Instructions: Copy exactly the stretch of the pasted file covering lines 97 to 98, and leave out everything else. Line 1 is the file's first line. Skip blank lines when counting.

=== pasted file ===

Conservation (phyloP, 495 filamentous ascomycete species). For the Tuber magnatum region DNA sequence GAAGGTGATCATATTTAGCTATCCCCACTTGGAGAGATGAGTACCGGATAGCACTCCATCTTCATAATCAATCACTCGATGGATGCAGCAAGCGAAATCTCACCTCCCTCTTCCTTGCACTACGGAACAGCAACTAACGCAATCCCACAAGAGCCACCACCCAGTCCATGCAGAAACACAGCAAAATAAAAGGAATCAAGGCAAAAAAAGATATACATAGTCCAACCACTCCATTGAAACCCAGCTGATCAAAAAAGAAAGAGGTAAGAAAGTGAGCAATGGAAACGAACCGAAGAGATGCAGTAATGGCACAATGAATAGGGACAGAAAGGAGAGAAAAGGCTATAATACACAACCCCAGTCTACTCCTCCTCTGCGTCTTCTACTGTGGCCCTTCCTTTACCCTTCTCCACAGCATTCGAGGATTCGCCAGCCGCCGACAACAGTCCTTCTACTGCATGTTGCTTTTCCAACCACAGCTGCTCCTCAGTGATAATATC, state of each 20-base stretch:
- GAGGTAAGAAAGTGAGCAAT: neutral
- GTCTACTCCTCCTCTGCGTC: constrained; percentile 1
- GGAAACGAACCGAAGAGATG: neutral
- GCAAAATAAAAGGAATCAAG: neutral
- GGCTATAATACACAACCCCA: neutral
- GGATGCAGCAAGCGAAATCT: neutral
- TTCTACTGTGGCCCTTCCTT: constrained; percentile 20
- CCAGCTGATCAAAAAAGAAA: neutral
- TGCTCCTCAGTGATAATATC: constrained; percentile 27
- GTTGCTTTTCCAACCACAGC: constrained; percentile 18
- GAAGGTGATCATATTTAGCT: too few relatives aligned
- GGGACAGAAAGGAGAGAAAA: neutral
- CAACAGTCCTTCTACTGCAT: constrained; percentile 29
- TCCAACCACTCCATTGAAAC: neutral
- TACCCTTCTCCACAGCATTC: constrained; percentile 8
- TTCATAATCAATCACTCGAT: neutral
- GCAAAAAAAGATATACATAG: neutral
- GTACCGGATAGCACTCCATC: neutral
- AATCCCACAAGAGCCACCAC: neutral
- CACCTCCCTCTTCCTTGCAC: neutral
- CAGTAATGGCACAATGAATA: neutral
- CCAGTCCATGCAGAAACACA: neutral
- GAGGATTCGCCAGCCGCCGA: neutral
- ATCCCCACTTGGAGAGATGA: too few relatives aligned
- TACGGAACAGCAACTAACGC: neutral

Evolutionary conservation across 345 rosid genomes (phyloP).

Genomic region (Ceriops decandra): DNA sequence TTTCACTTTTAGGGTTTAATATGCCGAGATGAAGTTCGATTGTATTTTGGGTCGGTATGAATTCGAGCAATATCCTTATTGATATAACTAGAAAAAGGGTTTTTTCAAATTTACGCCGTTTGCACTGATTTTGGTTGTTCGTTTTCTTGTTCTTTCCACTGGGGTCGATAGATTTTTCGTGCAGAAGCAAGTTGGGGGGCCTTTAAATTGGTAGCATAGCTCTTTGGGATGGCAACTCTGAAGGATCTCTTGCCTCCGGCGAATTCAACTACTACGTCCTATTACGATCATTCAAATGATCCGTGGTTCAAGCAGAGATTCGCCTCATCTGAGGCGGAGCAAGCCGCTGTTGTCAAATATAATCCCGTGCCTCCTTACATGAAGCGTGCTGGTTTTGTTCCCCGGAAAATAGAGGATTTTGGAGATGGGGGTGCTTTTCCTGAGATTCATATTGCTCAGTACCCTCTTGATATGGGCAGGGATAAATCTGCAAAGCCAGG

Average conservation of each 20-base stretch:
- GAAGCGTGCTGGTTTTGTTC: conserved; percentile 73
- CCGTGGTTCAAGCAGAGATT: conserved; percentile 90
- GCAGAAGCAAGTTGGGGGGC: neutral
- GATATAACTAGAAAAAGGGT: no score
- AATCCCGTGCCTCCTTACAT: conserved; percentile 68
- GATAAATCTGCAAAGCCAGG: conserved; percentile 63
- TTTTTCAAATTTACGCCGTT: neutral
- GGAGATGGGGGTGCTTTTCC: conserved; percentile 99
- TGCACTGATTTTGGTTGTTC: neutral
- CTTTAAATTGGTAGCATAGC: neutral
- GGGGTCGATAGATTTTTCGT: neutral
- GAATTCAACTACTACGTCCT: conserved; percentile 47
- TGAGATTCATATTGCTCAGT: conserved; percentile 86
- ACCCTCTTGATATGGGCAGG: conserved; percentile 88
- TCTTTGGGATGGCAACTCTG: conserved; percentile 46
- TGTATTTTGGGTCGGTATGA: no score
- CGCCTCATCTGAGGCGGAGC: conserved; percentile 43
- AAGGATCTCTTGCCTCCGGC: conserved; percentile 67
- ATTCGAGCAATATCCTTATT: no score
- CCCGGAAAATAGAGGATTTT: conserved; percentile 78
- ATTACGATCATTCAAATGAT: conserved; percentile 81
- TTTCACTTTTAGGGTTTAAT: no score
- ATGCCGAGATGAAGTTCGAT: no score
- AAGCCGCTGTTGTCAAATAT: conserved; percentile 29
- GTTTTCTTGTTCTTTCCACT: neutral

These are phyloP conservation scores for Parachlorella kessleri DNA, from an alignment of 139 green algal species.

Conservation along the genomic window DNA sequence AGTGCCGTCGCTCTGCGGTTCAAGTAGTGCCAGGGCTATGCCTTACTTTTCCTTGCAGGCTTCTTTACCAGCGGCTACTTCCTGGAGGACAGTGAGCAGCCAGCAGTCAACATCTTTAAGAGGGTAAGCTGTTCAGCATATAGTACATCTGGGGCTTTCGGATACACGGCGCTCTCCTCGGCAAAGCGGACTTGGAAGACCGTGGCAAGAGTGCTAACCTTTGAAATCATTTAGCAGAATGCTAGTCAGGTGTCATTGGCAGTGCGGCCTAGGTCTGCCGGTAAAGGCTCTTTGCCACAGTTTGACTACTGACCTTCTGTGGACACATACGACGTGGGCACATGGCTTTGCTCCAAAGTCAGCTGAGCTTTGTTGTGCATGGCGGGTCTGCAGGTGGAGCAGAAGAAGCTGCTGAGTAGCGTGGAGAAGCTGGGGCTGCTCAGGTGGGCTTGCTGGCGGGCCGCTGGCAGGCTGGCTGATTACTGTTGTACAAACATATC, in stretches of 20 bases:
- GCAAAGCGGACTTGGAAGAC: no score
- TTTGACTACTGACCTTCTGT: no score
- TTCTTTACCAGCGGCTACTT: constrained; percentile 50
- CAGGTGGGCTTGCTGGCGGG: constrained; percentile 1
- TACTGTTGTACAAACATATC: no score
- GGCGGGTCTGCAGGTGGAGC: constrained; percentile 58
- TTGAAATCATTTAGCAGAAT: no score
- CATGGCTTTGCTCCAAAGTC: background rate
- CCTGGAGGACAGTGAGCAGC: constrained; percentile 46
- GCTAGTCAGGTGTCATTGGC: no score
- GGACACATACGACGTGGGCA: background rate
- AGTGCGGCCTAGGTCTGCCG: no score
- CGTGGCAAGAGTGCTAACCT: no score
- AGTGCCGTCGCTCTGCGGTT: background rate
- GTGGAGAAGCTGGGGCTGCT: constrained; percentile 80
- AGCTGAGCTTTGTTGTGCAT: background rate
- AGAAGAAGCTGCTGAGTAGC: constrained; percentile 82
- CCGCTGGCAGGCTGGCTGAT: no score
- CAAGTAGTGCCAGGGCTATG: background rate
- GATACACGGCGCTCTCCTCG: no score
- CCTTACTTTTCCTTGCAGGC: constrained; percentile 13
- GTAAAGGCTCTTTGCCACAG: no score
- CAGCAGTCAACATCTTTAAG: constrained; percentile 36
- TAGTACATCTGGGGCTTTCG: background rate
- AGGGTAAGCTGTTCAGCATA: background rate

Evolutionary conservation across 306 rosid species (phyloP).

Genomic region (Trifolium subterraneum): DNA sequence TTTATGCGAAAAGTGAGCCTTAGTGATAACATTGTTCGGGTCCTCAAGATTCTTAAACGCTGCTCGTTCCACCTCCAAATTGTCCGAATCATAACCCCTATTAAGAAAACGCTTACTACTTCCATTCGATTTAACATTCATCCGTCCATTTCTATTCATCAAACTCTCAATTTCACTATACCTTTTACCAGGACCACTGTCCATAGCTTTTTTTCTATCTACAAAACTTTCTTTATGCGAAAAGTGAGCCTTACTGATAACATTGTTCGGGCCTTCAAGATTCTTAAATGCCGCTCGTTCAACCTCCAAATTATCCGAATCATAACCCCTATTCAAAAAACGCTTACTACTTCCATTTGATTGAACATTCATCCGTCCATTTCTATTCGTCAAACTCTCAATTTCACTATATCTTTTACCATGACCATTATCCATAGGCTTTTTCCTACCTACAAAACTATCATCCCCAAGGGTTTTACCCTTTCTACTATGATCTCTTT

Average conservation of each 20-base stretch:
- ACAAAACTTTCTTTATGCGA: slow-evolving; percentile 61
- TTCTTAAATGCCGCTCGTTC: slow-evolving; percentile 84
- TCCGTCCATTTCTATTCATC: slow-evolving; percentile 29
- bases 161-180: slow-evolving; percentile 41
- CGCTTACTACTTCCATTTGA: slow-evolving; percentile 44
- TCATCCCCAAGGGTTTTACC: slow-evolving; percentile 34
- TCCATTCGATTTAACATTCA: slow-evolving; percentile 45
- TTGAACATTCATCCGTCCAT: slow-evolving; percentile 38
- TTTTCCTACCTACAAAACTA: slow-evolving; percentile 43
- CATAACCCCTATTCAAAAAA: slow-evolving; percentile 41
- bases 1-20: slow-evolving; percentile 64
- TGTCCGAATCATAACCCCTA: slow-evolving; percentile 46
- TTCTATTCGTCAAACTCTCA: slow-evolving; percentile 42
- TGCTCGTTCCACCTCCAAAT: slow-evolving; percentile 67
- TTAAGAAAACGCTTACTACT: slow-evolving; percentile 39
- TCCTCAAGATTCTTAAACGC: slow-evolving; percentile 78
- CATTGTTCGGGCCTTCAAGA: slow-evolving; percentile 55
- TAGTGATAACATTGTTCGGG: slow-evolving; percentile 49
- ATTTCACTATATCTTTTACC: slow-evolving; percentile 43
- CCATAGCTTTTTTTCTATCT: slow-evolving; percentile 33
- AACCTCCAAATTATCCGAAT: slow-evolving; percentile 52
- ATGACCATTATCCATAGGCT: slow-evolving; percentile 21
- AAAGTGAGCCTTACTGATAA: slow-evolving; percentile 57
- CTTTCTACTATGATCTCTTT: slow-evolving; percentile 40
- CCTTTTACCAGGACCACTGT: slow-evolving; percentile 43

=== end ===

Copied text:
- TTCTATTCGTCAAACTCTCA: slow-evolving; percentile 42
- TGCTCGTTCCACCTCCAAAT: slow-evolving; percentile 67